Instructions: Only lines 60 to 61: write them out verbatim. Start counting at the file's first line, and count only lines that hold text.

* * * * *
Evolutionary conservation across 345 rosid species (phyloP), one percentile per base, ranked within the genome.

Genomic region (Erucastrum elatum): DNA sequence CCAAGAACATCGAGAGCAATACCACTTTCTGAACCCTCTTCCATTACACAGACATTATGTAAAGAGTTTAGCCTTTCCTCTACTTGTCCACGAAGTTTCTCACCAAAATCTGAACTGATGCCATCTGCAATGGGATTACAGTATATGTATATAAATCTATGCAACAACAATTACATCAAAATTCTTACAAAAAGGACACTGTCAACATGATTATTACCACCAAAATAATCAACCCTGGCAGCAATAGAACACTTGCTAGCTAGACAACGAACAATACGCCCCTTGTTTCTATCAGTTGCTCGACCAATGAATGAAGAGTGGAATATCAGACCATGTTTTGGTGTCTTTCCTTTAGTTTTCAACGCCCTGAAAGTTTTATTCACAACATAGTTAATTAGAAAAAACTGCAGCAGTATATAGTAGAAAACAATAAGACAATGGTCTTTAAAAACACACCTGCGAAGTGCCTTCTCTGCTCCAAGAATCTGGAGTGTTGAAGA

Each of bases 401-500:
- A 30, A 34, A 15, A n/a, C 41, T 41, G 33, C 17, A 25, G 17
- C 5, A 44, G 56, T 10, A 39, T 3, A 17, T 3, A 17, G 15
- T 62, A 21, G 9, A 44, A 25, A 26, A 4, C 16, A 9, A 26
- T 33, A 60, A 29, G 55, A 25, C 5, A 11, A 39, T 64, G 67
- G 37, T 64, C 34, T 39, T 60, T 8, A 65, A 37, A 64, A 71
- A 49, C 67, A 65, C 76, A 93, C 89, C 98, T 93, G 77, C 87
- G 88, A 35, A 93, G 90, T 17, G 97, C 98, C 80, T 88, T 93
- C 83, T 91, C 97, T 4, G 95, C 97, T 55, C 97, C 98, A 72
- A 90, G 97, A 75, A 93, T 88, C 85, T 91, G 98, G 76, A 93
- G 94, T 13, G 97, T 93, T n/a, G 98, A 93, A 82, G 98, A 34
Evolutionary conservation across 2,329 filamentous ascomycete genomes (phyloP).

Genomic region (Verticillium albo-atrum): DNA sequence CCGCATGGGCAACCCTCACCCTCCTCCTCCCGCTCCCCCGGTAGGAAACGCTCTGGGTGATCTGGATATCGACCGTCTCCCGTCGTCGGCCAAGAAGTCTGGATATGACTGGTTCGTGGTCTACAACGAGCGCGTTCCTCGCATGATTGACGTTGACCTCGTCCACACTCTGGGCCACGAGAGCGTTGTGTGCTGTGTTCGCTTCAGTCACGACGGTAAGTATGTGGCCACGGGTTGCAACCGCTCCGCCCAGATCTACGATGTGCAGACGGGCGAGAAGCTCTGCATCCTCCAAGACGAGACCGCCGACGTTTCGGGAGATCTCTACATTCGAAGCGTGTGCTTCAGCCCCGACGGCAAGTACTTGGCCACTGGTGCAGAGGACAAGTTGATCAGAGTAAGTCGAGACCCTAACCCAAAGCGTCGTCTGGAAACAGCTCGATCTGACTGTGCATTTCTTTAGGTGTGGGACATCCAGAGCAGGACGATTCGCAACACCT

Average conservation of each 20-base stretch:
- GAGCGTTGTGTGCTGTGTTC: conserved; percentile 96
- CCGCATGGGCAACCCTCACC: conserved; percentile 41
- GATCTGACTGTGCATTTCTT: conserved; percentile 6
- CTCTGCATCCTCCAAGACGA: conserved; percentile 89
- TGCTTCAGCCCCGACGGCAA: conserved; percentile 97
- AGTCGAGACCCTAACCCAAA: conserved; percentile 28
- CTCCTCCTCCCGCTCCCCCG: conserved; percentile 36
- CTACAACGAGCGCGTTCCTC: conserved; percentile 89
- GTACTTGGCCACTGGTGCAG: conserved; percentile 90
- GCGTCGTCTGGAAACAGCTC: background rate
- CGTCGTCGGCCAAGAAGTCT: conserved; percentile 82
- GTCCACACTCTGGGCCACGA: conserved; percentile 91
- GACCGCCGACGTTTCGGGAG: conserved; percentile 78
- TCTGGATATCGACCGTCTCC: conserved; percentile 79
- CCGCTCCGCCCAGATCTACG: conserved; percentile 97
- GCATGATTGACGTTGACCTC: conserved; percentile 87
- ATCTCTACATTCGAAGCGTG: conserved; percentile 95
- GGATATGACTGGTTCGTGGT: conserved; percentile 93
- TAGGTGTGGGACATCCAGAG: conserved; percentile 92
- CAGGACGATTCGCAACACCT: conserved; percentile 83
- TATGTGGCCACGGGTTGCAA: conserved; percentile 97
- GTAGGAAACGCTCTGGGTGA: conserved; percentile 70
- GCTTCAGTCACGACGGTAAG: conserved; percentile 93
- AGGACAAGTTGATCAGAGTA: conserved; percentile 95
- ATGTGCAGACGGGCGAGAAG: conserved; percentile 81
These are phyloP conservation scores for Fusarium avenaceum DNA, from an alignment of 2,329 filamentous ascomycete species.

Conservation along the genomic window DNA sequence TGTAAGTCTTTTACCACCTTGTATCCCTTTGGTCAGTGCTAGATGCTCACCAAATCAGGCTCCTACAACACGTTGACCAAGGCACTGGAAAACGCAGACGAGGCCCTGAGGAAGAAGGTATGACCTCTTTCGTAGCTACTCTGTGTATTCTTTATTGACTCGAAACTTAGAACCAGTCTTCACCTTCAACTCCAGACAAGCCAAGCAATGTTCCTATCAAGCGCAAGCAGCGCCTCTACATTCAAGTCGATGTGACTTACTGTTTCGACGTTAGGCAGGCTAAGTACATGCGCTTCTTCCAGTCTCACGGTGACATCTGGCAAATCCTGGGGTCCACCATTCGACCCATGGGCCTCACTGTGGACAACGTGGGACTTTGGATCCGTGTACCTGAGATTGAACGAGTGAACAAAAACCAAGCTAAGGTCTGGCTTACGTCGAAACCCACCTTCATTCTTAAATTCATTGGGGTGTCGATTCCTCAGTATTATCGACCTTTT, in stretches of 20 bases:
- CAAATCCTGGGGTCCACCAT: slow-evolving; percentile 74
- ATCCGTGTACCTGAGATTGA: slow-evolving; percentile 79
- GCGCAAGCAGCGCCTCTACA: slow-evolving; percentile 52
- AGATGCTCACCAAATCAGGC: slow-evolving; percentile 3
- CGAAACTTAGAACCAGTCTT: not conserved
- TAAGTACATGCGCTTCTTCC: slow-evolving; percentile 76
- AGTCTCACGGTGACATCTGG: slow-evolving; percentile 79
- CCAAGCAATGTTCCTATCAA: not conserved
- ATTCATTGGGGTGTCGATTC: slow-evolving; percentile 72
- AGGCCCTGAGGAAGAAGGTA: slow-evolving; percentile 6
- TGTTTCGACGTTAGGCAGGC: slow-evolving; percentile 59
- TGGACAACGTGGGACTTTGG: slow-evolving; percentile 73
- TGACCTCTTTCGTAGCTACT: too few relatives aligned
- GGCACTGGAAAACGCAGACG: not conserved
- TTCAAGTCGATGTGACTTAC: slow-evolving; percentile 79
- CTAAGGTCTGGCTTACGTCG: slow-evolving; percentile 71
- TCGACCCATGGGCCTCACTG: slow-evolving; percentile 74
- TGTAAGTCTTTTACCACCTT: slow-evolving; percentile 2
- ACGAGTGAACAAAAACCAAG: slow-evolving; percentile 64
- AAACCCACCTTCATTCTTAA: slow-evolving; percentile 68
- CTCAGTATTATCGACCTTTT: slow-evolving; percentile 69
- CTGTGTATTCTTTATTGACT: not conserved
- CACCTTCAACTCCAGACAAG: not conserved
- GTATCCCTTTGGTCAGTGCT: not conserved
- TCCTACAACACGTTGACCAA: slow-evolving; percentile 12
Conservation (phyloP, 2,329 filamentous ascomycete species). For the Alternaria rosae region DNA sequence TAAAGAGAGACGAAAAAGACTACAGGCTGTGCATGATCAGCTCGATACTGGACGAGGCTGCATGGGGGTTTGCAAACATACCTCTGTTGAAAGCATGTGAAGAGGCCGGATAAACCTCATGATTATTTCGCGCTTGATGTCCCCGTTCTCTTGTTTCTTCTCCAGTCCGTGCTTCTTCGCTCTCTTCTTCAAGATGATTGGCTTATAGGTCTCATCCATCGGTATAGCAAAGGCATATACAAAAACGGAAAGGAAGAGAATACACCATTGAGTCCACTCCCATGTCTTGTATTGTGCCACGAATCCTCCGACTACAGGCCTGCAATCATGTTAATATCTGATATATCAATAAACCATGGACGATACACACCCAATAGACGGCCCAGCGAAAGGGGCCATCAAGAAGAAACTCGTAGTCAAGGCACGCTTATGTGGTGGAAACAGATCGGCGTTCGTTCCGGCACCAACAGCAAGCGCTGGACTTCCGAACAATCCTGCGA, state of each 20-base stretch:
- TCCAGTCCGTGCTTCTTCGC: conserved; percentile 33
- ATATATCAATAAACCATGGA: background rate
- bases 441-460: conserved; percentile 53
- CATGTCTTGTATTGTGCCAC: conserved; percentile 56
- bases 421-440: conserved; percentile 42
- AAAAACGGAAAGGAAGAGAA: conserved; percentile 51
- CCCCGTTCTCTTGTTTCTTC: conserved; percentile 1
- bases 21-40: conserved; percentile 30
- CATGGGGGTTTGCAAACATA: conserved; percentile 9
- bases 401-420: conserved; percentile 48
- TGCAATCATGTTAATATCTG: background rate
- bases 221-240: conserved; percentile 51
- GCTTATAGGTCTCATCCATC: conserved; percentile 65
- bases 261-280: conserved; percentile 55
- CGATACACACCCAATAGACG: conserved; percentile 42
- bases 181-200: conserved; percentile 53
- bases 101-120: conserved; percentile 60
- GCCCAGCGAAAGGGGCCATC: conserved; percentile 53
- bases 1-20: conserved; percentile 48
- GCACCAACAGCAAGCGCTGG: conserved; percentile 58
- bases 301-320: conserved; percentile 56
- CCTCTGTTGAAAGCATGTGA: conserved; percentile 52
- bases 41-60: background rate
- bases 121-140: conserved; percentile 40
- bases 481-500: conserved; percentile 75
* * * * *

- TCGACCCATGGGCCTCACTG: slow-evolving; percentile 74
- TGTAAGTCTTTTACCACCTT: slow-evolving; percentile 2